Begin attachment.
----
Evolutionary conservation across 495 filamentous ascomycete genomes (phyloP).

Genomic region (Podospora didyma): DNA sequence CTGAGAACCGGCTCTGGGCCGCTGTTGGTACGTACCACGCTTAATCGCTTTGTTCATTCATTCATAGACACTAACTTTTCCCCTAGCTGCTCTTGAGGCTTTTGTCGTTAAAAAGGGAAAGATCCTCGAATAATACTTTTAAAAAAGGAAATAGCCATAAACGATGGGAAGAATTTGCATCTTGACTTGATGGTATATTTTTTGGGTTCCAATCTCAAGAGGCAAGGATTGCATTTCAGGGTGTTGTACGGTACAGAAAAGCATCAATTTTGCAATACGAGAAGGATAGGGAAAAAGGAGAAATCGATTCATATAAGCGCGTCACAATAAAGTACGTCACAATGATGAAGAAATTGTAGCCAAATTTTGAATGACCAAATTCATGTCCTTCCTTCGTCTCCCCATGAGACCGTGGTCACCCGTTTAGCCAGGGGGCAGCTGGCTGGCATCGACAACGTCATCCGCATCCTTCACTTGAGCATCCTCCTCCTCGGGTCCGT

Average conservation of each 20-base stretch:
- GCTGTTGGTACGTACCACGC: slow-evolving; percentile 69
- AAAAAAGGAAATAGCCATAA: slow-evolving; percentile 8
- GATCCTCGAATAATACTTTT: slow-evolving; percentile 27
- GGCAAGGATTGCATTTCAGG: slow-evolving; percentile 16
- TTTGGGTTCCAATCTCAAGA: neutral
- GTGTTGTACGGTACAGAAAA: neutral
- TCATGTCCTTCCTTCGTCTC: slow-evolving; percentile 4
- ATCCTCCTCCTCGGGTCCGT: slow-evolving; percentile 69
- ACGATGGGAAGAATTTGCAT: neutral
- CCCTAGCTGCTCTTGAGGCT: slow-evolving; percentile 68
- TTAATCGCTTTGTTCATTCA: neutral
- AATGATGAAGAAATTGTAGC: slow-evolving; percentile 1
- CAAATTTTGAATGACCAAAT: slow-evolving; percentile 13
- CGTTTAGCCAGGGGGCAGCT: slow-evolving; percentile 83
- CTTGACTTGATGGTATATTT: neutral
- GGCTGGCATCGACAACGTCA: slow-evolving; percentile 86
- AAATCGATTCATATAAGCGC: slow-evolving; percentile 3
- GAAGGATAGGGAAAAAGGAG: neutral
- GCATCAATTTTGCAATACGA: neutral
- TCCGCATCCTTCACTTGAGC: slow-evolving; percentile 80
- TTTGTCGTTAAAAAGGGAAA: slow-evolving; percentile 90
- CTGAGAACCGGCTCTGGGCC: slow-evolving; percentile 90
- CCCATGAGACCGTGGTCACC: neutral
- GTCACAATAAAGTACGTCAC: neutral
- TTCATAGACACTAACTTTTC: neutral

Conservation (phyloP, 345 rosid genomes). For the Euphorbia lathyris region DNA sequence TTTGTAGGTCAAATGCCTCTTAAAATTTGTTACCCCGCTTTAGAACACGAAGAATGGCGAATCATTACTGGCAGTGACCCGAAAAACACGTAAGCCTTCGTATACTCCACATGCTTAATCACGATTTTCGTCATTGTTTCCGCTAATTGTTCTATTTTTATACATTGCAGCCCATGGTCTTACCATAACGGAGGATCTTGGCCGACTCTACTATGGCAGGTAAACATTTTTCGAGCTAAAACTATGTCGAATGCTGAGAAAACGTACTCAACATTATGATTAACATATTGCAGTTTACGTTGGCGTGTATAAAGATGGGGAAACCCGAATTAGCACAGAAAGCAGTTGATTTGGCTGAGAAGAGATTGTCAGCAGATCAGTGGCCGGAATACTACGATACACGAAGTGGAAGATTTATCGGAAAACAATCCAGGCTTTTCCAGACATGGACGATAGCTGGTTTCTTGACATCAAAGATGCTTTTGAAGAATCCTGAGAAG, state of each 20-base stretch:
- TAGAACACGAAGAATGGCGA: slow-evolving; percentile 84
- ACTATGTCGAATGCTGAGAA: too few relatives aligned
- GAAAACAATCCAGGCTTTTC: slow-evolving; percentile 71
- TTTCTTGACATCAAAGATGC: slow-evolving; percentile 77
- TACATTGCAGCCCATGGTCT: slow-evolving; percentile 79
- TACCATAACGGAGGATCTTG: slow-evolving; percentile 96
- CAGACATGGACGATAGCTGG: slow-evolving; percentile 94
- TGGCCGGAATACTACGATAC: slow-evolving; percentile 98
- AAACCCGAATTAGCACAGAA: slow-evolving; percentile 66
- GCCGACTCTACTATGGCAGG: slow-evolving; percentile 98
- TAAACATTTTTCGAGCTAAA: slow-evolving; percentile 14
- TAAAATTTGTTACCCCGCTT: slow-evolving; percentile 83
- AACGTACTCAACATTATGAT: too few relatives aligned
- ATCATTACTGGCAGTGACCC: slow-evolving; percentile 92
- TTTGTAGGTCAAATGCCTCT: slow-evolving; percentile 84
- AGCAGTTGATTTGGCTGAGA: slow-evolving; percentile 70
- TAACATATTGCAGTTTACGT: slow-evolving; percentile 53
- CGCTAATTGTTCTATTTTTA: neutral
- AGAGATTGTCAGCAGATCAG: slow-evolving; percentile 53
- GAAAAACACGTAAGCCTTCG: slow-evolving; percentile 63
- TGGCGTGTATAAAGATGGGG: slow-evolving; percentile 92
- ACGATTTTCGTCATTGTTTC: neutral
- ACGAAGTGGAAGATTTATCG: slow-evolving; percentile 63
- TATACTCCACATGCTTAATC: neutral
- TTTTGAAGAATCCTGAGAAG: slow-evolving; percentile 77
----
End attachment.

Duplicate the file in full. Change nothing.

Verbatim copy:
Evolutionary conservation across 495 filamentous ascomycete genomes (phyloP).

Genomic region (Podospora didyma): DNA sequence CTGAGAACCGGCTCTGGGCCGCTGTTGGTACGTACCACGCTTAATCGCTTTGTTCATTCATTCATAGACACTAACTTTTCCCCTAGCTGCTCTTGAGGCTTTTGTCGTTAAAAAGGGAAAGATCCTCGAATAATACTTTTAAAAAAGGAAATAGCCATAAACGATGGGAAGAATTTGCATCTTGACTTGATGGTATATTTTTTGGGTTCCAATCTCAAGAGGCAAGGATTGCATTTCAGGGTGTTGTACGGTACAGAAAAGCATCAATTTTGCAATACGAGAAGGATAGGGAAAAAGGAGAAATCGATTCATATAAGCGCGTCACAATAAAGTACGTCACAATGATGAAGAAATTGTAGCCAAATTTTGAATGACCAAATTCATGTCCTTCCTTCGTCTCCCCATGAGACCGTGGTCACCCGTTTAGCCAGGGGGCAGCTGGCTGGCATCGACAACGTCATCCGCATCCTTCACTTGAGCATCCTCCTCCTCGGGTCCGT

Average conservation of each 20-base stretch:
- GCTGTTGGTACGTACCACGC: slow-evolving; percentile 69
- AAAAAAGGAAATAGCCATAA: slow-evolving; percentile 8
- GATCCTCGAATAATACTTTT: slow-evolving; percentile 27
- GGCAAGGATTGCATTTCAGG: slow-evolving; percentile 16
- TTTGGGTTCCAATCTCAAGA: neutral
- GTGTTGTACGGTACAGAAAA: neutral
- TCATGTCCTTCCTTCGTCTC: slow-evolving; percentile 4
- ATCCTCCTCCTCGGGTCCGT: slow-evolving; percentile 69
- ACGATGGGAAGAATTTGCAT: neutral
- CCCTAGCTGCTCTTGAGGCT: slow-evolving; percentile 68
- TTAATCGCTTTGTTCATTCA: neutral
- AATGATGAAGAAATTGTAGC: slow-evolving; percentile 1
- CAAATTTTGAATGACCAAAT: slow-evolving; percentile 13
- CGTTTAGCCAGGGGGCAGCT: slow-evolving; percentile 83
- CTTGACTTGATGGTATATTT: neutral
- GGCTGGCATCGACAACGTCA: slow-evolving; percentile 86
- AAATCGATTCATATAAGCGC: slow-evolving; percentile 3
- GAAGGATAGGGAAAAAGGAG: neutral
- GCATCAATTTTGCAATACGA: neutral
- TCCGCATCCTTCACTTGAGC: slow-evolving; percentile 80
- TTTGTCGTTAAAAAGGGAAA: slow-evolving; percentile 90
- CTGAGAACCGGCTCTGGGCC: slow-evolving; percentile 90
- CCCATGAGACCGTGGTCACC: neutral
- GTCACAATAAAGTACGTCAC: neutral
- TTCATAGACACTAACTTTTC: neutral

Conservation (phyloP, 345 rosid genomes). For the Euphorbia lathyris region DNA sequence TTTGTAGGTCAAATGCCTCTTAAAATTTGTTACCCCGCTTTAGAACACGAAGAATGGCGAATCATTACTGGCAGTGACCCGAAAAACACGTAAGCCTTCGTATACTCCACATGCTTAATCACGATTTTCGTCATTGTTTCCGCTAATTGTTCTATTTTTATACATTGCAGCCCATGGTCTTACCATAACGGAGGATCTTGGCCGACTCTACTATGGCAGGTAAACATTTTTCGAGCTAAAACTATGTCGAATGCTGAGAAAACGTACTCAACATTATGATTAACATATTGCAGTTTACGTTGGCGTGTATAAAGATGGGGAAACCCGAATTAGCACAGAAAGCAGTTGATTTGGCTGAGAAGAGATTGTCAGCAGATCAGTGGCCGGAATACTACGATACACGAAGTGGAAGATTTATCGGAAAACAATCCAGGCTTTTCCAGACATGGACGATAGCTGGTTTCTTGACATCAAAGATGCTTTTGAAGAATCCTGAGAAG, state of each 20-base stretch:
- TAGAACACGAAGAATGGCGA: slow-evolving; percentile 84
- ACTATGTCGAATGCTGAGAA: too few relatives aligned
- GAAAACAATCCAGGCTTTTC: slow-evolving; percentile 71
- TTTCTTGACATCAAAGATGC: slow-evolving; percentile 77
- TACATTGCAGCCCATGGTCT: slow-evolving; percentile 79
- TACCATAACGGAGGATCTTG: slow-evolving; percentile 96
- CAGACATGGACGATAGCTGG: slow-evolving; percentile 94
- TGGCCGGAATACTACGATAC: slow-evolving; percentile 98
- AAACCCGAATTAGCACAGAA: slow-evolving; percentile 66
- GCCGACTCTACTATGGCAGG: slow-evolving; percentile 98
- TAAACATTTTTCGAGCTAAA: slow-evolving; percentile 14
- TAAAATTTGTTACCCCGCTT: slow-evolving; percentile 83
- AACGTACTCAACATTATGAT: too few relatives aligned
- ATCATTACTGGCAGTGACCC: slow-evolving; percentile 92
- TTTGTAGGTCAAATGCCTCT: slow-evolving; percentile 84
- AGCAGTTGATTTGGCTGAGA: slow-evolving; percentile 70
- TAACATATTGCAGTTTACGT: slow-evolving; percentile 53
- CGCTAATTGTTCTATTTTTA: neutral
- AGAGATTGTCAGCAGATCAG: slow-evolving; percentile 53
- GAAAAACACGTAAGCCTTCG: slow-evolving; percentile 63
- TGGCGTGTATAAAGATGGGG: slow-evolving; percentile 92
- ACGATTTTCGTCATTGTTTC: neutral
- ACGAAGTGGAAGATTTATCG: slow-evolving; percentile 63
- TATACTCCACATGCTTAATC: neutral
- TTTTGAAGAATCCTGAGAAG: slow-evolving; percentile 77